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The Fertilizer Value of Wheat Straw


Drought in Mercer County, 2017. Photo by NDSU

July 2017
Dave Franzen, Professor Soil Science, NDSU Extension Soil Specialist, 701-799-2565

Wheat straw contains some of all essential plant nutrients, but nitrogen (N), phosphorus (P) and potassium (K) are the only nutrients in sufficient amounts to be considered. There is also calcium and magnesium in similar amounts, but all regularly cropped and productive soils in North Dakota have very large amounts of each of these, so they are not considered a value that needs to be considered in the fertilizer value of the wheat straw.

Generally, there are about 12 pounds N per ton, 1.5 tons P2O5 (phosphate fertilizer equivalent) and 30 pounds K2O (potassium fertilizer equivalent) in a ton of straw. At present day retail fertilizer estimates, the value of these is:

            N at 25 cents per pound = $3/ton

            P2O5 at 40 cents per pound = $0.60/ton

            K2O at 30 cents per pound = $9/ton

            Total fertilizer value of wheat straw = $12.60/ton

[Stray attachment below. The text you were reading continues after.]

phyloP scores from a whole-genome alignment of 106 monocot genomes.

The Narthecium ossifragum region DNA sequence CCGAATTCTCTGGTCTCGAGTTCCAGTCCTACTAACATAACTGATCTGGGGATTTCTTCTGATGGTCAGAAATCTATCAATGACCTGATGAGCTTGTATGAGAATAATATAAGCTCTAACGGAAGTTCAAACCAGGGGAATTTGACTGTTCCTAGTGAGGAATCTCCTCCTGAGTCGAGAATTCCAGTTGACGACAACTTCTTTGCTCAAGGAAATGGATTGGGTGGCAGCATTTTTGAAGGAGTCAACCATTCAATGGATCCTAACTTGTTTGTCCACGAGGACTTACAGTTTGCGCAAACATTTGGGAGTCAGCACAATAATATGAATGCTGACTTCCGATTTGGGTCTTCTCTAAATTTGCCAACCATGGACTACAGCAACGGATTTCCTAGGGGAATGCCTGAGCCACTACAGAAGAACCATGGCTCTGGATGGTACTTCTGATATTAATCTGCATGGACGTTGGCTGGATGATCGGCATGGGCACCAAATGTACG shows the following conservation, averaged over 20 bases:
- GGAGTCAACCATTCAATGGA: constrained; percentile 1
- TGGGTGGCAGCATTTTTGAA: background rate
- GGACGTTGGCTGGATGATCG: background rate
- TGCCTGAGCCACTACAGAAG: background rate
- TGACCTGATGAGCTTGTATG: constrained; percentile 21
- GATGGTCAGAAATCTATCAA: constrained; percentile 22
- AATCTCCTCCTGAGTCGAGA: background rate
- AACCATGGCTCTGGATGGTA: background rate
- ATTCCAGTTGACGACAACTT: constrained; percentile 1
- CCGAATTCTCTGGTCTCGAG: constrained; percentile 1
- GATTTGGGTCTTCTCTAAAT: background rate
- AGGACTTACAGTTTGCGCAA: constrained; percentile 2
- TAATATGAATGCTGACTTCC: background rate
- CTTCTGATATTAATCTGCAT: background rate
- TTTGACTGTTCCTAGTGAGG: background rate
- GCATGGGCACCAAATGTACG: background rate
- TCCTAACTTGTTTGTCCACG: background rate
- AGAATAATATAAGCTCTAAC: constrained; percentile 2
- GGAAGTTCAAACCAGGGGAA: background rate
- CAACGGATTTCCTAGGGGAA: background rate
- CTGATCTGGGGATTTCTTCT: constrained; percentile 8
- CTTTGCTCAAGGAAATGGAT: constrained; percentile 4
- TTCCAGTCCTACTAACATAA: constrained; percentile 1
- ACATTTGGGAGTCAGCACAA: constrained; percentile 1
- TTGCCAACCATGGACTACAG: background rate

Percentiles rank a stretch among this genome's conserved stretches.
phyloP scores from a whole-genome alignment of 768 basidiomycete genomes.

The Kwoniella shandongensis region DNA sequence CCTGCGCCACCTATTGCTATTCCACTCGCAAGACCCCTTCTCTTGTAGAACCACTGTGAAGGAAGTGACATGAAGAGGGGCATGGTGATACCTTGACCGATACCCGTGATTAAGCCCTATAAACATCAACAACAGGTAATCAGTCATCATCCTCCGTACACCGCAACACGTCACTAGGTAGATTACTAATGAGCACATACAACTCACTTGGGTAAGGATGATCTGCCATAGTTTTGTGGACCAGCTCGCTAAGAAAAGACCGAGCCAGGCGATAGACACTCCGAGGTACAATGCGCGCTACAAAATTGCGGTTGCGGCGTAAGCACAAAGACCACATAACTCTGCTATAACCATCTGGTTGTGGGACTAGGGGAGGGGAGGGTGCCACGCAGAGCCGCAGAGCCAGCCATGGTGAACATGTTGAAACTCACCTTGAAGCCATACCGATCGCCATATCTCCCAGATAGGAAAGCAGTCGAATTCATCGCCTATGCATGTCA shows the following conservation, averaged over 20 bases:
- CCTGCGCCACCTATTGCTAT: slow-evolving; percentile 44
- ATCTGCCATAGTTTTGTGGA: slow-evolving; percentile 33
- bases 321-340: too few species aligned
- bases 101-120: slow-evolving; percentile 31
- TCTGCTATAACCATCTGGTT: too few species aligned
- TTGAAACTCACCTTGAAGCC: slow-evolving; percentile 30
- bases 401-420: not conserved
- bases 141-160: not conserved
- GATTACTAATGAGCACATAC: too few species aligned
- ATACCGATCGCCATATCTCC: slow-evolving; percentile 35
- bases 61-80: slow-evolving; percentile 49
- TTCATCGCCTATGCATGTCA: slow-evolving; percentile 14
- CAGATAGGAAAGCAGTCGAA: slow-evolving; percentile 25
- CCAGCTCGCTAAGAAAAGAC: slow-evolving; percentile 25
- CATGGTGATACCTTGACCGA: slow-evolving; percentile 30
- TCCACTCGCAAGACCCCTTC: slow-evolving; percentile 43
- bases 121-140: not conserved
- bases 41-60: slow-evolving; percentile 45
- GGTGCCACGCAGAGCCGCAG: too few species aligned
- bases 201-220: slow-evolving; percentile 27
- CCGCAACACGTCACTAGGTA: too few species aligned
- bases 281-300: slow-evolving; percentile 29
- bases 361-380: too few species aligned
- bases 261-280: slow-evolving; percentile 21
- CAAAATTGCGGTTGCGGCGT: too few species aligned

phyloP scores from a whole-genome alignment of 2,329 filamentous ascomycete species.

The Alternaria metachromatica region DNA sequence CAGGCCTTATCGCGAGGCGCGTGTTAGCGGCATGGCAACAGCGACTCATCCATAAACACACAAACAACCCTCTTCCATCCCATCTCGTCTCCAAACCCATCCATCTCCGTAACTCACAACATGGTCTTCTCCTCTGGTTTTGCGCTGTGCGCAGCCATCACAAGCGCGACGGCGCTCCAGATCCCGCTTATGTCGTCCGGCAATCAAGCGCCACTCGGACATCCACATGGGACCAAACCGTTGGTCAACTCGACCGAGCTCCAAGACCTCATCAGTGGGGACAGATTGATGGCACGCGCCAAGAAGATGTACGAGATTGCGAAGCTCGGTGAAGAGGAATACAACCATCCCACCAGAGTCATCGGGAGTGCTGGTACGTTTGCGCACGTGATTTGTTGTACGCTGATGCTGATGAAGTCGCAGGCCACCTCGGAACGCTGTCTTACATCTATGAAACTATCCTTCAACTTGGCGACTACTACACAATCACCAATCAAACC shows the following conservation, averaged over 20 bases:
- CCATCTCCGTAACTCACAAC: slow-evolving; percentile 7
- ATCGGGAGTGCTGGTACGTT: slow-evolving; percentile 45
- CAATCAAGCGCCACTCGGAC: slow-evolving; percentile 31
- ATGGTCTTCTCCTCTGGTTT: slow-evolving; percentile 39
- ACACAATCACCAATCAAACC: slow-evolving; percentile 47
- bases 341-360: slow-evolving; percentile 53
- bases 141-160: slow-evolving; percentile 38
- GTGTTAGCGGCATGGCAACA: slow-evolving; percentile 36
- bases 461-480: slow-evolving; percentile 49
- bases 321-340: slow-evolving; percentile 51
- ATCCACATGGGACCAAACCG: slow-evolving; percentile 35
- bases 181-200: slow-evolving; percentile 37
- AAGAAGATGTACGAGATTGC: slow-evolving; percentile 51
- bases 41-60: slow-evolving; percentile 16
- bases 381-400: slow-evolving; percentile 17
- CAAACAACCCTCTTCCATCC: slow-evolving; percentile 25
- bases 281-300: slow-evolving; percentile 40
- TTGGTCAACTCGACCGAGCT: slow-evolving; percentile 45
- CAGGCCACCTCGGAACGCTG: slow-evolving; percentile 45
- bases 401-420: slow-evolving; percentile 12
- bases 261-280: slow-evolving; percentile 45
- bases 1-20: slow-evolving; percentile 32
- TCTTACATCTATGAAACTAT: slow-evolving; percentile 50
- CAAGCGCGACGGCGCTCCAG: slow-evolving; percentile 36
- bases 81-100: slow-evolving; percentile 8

Eastern growers (Stutsman county east) have grown soybeans especially and also corn for more than 20 years and have depleted their native potassium supply. The new corn potassium recommendations coming out soon will result in a higher soil test critical level (200 ppm instead of the old 150 ppm recommendation in highly smectitic clay soils) to sustain corn production in drier summers.

However, western growers have very high K tests as a rule. Many western fields have soil test K levels over 400 ppm, and these growers probably would not put a value on the K since they do not consider K in their fertilizer budget, except as a carrier for the nutrient chloride. Eastern growers have to consider the K value of the straw or experience decline of soil test K requiring fertilization. Failure to do so will result in yield losses in alfalfa, sugar beet and corn production particularly.